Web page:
This summer, millions of people around the world will mark the fiftieth anniversary of the Stonewall rebellion, when thousands of people—gay, lesbian, bi, trans, queer, and straight–rioted in the streets of New York to protest an aggressive police raid on a Greenwich Village gay bar. The Stonewall uprising was a turning point in gender and sexual activism, setting in motion a wave of demonstrations, marches, and sit-ins that changed the country and the world. But contrary to what many people believe, the rebellion was not unprecedented and it was not the first time that LGBT people fought back. Historians have now documented more than thirty direct action protests in which LGBT activists challenged their mistreatment in the years leading up to the New York riots. And this spring, we have the opportunity to commemorate the fiftieth anniversary of a series of violent episodes that contributed to the anger that fueled the summer explosion.
Anniversary commemorations of the Stonewall Riots often highlight the police raid that triggered the uprising, but they rarely reference the wave of violence against LGBT people in the months leading up to the rebellion. Reports of anti-queer police violence in particular spread via major urban newspapers including the Los Angeles Times and San Francisco Chronicle, alternative periodicals such as the Berkeley Barb, Berkeley Tribe, and Los Angeles Free Press, and LGBT newsletters, newspapers, and magazines, including the Committee for Homosexual Freedom Newsletter, The Ladder, the Los Angeles Advocate, the Mattachine Society of New York Newsletter, and Vector. Some of these accounts suggested that police forces around the country felt newly emboldened by the inauguration of President Richard Nixon in January 1969. The self-proclaimed leader of the “silent majority” had campaigned on a “law and order” platform and a promise to crush the radicalizing political movements that threatened the existing social order. LGBT people and people perceived to be queer suffered greatly in this context.
On March 9, for example, Los Angeles police attacked and killed Howard Efland, a 37-year-old nurse also known as Jack McCann, during an antigay vice raid on the Dover Hotel, which was popular with men who had sex with men. Multiple eyewitnesses risked public exposure and state retribution by courageously testifying about the police brutality that took Efland’s life, but a local jury ruled in April that the killing was “excusable homicide” because, according to the police, the victim had resisted arrest.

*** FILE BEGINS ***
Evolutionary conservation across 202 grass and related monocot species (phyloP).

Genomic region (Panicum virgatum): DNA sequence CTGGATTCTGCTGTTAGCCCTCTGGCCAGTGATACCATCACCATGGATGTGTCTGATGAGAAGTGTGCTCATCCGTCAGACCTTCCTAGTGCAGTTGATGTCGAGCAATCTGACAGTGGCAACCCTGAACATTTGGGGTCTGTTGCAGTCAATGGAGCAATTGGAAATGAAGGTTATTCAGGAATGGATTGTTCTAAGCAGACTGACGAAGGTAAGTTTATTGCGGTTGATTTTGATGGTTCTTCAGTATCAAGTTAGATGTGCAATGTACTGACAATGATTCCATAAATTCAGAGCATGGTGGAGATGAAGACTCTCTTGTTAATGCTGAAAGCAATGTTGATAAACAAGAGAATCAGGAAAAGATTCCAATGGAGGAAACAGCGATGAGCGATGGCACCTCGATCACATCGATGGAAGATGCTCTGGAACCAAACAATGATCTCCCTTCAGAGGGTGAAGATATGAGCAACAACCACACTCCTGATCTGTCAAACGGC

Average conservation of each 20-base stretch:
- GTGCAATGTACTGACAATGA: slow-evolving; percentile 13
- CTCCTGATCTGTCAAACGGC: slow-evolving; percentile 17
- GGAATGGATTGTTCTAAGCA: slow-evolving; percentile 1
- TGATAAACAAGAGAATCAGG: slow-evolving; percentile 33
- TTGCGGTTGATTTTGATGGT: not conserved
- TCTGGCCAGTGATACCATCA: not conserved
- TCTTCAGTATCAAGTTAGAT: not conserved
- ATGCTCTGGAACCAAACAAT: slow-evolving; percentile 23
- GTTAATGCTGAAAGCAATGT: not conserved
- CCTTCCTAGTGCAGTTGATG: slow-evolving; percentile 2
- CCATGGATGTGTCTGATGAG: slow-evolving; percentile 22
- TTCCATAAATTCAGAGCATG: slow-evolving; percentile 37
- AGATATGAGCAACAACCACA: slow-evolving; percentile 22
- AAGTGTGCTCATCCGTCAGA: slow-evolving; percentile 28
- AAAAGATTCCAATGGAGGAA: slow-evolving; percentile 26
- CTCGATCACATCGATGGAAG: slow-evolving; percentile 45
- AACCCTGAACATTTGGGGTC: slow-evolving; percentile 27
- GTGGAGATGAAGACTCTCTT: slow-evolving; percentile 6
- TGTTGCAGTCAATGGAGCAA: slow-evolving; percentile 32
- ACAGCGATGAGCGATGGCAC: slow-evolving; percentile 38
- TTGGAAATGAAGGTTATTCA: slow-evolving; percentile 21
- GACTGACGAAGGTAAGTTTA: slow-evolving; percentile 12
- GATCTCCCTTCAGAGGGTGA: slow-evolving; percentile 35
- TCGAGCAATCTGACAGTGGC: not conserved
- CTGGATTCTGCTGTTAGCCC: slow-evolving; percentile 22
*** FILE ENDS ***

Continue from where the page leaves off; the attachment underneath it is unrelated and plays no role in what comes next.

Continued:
On April 3, New York police discovered the body of a man, estimated to be 20-25 years of age, who apparently had been strangled to death in March. His corpse was found in the Hudson River near the Christopher Street docks, a popular gay cruising spot not far from the Stonewall Inn.
On April 17, an undercover police officer in Berkeley shot 33-year-old Frank Bartley, a local chef, when the latter tried to flee Aquatic Park, a well-known cruising area where the officer had engaged in the common police practice of sexual entrapment. Bartley died five days later. Local authorities declined to pursue charges against the killer or his partner.
On June 21, vice squad officers in Oakland, California, attacked Philip Caplan, a professor visiting family in the area, after they accused him of loitering and lewd behavior in a public toilet near Lake Merritt. Caplan, a married father who was on medication for prostate problems and sometimes needed to urinate frequently, died several days later. Local authorities again declined to pursue charges against the police. The death of Caplan, presumptively straight, exemplified the ways in which all people could be vulnerable to anti-queer violence.
We do not know whether the Stonewall rioters knew about all of these incidents, but politically organized LGBT people in New York, some of whom participated in the rebellion, were definitely concerned about police violence. Several weeks before the uprising the Mattachine Society of New York Newsletter reported on the first three of these killings, informing hundreds if not thousands of local subscribers about the “grim reapings.” The same newsletter reported in April 1969 that a policeman who had shot and killed two gay men on the Christopher Street docks in September 1968 was absolved of wrongdoing by a grand jury.
All of these violent episodes and countless others likely contributed to the growing sense of LGBT anger and frustration that can be found in multiple first-person accounts and oral histories of the uprising. This may help explain why the Stonewall rioters responded as they did when the police invaded their space. And the violence did not end with Stonewall. On March 8, 1970, for example, more than two hundred protesters gathered in Los Angeles to mark the anniversary of Efland’s death. The crowd, estimated to include more than fifty African Americans, was horrified to learn about the latest victim of state violence: local police had killed Larry Laverne Turner, a twenty-year-old African American trans sex worker, earlier that day.
In the coming months, the anniversary of Stonewall will be celebrated with parties and parades. Many of us will mark and marvel over the progress that has occurred over the last fifty years. The ongoing devaluation of LGBT lives, loves, and lusts, however, should give us pause, and our collective ignorance about these other moments in our shared history is cause for shame rather than pride.
Marc Stein is the Jamie and Phyllis Pasker Professor of History at San Francisco State University and the author of The Stonewall Riots: A Documentary History (NYU Press, 2019). An online supplementary bibliography references multiple sources for further research on the topics addressed in this essay.
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